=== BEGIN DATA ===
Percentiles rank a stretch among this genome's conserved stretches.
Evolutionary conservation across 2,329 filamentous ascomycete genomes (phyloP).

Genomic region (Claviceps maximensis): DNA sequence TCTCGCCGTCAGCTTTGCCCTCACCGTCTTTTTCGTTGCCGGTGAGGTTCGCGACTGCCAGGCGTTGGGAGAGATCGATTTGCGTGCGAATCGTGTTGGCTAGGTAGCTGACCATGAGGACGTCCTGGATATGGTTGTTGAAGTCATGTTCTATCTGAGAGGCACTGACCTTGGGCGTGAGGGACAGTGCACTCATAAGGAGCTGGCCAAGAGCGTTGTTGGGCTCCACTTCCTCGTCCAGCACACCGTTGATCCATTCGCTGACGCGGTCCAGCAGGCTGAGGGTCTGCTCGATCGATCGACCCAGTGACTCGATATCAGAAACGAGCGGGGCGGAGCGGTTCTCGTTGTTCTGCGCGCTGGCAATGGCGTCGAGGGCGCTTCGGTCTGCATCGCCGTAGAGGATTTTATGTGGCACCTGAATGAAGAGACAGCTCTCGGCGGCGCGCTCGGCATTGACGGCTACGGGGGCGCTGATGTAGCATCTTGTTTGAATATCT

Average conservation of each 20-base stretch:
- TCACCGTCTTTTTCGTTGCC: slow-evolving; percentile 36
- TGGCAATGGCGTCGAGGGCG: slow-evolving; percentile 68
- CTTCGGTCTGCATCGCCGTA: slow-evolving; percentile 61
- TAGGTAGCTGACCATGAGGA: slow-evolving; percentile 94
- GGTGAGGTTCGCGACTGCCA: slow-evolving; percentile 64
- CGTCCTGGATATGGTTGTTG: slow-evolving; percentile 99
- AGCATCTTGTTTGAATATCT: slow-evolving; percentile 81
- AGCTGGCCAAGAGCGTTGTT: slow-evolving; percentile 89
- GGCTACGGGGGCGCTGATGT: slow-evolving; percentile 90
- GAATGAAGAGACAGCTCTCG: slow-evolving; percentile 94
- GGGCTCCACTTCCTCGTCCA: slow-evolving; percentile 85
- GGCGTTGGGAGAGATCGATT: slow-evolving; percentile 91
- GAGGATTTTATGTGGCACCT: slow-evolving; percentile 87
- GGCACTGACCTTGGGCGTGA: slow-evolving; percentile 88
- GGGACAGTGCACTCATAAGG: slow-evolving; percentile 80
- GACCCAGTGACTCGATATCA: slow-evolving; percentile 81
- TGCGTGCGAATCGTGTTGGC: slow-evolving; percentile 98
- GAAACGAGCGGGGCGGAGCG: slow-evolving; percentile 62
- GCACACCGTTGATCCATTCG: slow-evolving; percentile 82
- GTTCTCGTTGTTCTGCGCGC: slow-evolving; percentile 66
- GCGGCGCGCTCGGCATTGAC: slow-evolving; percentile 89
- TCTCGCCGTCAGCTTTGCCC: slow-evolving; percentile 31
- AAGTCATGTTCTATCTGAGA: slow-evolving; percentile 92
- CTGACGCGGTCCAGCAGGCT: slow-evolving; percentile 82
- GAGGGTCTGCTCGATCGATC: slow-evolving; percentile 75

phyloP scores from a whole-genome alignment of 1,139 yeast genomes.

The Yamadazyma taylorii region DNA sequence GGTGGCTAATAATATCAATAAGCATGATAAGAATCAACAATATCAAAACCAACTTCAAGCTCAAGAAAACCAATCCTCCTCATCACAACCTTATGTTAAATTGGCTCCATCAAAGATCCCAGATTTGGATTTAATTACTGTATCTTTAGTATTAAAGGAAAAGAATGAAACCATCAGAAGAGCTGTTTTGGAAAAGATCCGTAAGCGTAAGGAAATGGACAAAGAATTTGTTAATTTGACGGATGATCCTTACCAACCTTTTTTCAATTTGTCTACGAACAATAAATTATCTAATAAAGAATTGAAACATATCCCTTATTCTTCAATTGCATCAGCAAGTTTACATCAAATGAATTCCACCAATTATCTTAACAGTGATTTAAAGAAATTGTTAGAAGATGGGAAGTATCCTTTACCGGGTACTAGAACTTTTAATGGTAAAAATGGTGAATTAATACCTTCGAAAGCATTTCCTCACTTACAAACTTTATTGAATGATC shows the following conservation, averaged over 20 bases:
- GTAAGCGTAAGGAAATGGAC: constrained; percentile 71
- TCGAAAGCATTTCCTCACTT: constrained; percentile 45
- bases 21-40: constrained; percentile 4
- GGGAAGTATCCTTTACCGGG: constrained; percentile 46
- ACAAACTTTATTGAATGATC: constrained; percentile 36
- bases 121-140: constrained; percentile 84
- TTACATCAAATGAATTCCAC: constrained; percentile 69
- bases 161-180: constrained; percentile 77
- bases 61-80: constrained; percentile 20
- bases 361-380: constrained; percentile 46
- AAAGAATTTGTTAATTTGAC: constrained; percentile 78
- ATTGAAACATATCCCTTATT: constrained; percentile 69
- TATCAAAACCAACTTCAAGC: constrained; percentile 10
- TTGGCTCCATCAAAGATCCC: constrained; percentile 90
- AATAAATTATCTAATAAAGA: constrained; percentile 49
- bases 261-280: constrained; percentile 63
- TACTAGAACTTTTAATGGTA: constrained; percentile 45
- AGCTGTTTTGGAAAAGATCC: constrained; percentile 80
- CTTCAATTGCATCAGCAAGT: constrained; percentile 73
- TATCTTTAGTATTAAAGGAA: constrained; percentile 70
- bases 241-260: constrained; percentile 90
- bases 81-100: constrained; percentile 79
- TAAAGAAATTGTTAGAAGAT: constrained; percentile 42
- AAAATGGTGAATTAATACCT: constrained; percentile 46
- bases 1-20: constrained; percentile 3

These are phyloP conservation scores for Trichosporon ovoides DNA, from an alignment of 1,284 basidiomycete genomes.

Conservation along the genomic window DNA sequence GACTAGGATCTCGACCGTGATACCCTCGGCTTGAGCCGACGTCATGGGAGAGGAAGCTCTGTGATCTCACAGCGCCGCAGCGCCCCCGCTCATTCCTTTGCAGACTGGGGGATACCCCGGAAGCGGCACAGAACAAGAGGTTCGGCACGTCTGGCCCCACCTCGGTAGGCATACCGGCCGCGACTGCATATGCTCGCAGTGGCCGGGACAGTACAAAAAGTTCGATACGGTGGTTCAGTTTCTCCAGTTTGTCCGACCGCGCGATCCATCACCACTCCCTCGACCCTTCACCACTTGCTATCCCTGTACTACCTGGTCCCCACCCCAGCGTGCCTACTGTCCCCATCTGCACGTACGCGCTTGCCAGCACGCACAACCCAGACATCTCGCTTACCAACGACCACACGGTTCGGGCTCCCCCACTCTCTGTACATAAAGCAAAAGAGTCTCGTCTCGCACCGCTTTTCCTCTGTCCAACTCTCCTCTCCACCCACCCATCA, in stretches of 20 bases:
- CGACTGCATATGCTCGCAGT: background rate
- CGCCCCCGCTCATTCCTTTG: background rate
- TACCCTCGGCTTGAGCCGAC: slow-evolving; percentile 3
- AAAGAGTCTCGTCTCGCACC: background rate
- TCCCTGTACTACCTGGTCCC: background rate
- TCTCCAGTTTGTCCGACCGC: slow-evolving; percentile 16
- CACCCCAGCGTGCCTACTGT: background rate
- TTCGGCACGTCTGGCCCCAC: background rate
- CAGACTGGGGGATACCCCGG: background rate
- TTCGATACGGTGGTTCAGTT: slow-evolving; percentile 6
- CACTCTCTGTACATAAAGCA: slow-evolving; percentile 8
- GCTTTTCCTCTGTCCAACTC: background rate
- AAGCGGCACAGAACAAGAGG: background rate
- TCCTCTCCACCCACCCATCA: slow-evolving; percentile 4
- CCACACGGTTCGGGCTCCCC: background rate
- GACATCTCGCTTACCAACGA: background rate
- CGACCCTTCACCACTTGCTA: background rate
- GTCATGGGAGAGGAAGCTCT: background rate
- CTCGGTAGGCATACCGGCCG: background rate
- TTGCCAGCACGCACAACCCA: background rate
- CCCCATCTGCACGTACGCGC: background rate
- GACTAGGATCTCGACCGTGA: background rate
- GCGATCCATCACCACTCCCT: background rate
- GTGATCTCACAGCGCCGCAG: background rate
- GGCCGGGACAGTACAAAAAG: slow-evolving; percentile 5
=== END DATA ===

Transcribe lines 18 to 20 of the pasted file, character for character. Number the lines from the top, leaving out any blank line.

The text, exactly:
- GGCACTGACCTTGGGCGTGA: slow-evolving; percentile 88
- GGGACAGTGCACTCATAAGG: slow-evolving; percentile 80
- GACCCAGTGACTCGATATCA: slow-evolving; percentile 81